And of course, who let more Texas inmates die than any other pre-Bush? His immediate predecessor, Democratic saint Ann Richards. This isn't a Bush issue, it's a Texas issue. Texas is wildly pro-death penalty, and is no matter who's in the governor's mansion or what party they're from. gluechunk, if you want to make it a general death penalty debate, fine. Gore is pro-death penalty too.

This is all rather silly in terms of presidential politics anyway. The application of the death penalty is a states' rights issue; once you become president you're not going to have much of anything to do with any specific death penalty cases.
posted by aaron at 5:20 PM on August 8, 2000



I heard that analysis on a radio show (realaudio link) but here's a quote from a Times article along the same lines.

Mr. Bush said the board acted independently, but some lawyers here believe that governors have ways of making their feelings known to a board made up of people who are beholden to them for their $80,000-a-year jobs.

"You can be sure there are ways of communicating with the board and letting them know what the governor wants," said Neil McCabe, a law professor at South Texas College of Law. Mr. McCabe and others pointed to the case of Henry Lee Lucas, the only one in which the board granted clemency. Ten days before the vote, Mr. Bush said he and the board would have to give careful consideration to the case.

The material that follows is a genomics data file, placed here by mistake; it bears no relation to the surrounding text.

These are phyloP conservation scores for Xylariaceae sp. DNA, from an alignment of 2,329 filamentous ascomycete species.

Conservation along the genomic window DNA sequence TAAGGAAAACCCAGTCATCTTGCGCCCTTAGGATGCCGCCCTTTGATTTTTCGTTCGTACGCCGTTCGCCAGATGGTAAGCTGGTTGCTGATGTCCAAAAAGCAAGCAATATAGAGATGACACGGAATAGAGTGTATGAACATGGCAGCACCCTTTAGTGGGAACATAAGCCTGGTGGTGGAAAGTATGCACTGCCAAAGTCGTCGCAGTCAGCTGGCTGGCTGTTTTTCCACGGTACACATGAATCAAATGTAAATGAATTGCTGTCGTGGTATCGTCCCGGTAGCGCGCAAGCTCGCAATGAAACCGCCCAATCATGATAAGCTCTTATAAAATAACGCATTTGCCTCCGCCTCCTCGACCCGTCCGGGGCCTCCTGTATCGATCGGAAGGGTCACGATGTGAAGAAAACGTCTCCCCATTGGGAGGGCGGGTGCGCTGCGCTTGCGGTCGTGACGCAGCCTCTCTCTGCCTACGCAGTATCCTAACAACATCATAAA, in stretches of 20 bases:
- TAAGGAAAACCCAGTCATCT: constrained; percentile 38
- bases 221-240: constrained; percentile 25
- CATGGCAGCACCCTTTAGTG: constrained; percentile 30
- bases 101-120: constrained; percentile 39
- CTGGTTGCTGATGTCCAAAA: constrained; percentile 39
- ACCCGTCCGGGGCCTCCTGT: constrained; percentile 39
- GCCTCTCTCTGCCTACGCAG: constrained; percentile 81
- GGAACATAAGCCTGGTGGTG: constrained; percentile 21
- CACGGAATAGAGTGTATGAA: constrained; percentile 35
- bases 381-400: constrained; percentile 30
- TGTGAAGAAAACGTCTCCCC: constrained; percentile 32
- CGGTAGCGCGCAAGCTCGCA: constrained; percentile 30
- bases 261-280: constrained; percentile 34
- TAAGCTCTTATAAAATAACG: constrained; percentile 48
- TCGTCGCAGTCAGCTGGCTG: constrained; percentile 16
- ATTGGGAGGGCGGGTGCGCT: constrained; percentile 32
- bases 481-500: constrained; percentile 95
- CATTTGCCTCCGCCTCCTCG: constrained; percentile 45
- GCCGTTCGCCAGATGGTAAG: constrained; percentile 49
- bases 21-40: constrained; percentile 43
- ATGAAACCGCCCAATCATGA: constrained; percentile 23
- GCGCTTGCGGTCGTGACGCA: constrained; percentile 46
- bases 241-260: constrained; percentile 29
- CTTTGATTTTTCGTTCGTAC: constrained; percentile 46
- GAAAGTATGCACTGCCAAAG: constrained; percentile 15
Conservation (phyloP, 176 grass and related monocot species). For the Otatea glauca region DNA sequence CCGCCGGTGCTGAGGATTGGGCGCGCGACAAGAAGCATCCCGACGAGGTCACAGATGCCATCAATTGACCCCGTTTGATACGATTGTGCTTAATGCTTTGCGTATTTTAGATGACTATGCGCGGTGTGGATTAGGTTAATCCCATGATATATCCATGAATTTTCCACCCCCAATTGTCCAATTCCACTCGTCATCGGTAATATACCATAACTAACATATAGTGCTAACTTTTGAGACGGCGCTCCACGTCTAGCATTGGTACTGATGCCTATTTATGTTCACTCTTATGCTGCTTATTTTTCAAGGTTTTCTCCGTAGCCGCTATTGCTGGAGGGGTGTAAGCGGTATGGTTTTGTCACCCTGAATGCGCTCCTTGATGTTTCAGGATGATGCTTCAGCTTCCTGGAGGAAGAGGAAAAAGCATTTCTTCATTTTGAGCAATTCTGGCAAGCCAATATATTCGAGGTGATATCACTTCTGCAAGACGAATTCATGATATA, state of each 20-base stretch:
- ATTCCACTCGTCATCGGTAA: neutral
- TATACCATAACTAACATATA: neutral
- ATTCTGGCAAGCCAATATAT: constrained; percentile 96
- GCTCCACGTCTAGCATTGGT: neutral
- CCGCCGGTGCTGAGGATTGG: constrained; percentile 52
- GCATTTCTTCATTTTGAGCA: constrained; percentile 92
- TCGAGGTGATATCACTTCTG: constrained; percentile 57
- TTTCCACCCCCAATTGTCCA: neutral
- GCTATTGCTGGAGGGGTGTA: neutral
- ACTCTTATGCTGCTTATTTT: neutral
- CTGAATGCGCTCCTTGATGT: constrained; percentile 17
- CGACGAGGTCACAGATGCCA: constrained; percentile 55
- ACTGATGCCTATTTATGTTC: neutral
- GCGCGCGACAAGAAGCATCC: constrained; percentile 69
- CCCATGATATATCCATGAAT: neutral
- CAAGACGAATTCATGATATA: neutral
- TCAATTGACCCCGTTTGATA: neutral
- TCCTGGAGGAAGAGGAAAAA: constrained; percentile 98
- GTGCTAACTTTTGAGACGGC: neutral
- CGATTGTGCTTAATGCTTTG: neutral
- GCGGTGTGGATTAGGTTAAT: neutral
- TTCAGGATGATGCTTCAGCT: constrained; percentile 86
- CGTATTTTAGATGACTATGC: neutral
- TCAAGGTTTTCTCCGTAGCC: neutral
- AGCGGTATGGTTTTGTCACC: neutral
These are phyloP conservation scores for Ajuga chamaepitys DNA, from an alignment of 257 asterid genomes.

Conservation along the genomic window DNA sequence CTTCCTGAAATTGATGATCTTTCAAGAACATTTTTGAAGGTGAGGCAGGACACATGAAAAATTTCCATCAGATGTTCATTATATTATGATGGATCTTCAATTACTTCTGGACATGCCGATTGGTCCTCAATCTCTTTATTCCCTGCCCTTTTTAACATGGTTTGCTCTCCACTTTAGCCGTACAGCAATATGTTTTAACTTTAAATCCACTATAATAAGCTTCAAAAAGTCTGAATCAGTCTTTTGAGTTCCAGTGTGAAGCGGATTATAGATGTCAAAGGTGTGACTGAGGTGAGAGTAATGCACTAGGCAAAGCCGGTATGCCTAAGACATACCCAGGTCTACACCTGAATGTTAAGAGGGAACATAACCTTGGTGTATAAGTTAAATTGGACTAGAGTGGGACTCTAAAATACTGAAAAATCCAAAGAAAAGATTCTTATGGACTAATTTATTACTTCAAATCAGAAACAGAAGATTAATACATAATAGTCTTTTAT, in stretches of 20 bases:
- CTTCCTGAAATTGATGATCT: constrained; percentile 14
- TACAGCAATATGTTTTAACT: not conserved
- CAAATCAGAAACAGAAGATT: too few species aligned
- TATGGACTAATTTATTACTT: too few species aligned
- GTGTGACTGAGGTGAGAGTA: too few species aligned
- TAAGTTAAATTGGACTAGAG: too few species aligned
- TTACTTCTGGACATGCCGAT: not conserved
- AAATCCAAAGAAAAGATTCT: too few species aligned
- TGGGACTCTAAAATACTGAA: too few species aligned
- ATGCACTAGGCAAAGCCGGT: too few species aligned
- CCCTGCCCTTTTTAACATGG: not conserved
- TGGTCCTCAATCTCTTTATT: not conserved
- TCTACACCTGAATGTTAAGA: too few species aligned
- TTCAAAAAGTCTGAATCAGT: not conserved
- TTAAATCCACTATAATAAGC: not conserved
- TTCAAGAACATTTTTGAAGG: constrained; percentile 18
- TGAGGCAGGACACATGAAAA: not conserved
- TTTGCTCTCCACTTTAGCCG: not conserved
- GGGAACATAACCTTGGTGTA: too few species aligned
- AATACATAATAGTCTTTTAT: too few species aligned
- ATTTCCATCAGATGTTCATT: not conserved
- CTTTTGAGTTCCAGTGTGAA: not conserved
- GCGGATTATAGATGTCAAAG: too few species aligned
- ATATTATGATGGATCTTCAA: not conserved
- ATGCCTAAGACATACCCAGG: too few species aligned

posted by sudama at 5:20 PM on August 8, 2000


I didn't claim that Bush never granted a reprieve. I merely stated that he went 131 executions without one. Sorry for not being clear on that.
posted by gluechunk at 5:22 PM on August 8, 2000


"One of the myths in Texas is that the governor doesn't have any power," says David Dow, a law professor at the University of Houston. "All the governor has to do is communicate his wishes to the members of the Board of Pardons and Paroles who are, after all, his political appointees, and they will do exactly what he wants." Dow notes that in the one case where Bush commuted a death sentence to life in prison -- serial killer Henry Lee Lucas -- the governor made it clear what he thought and the board carried it out.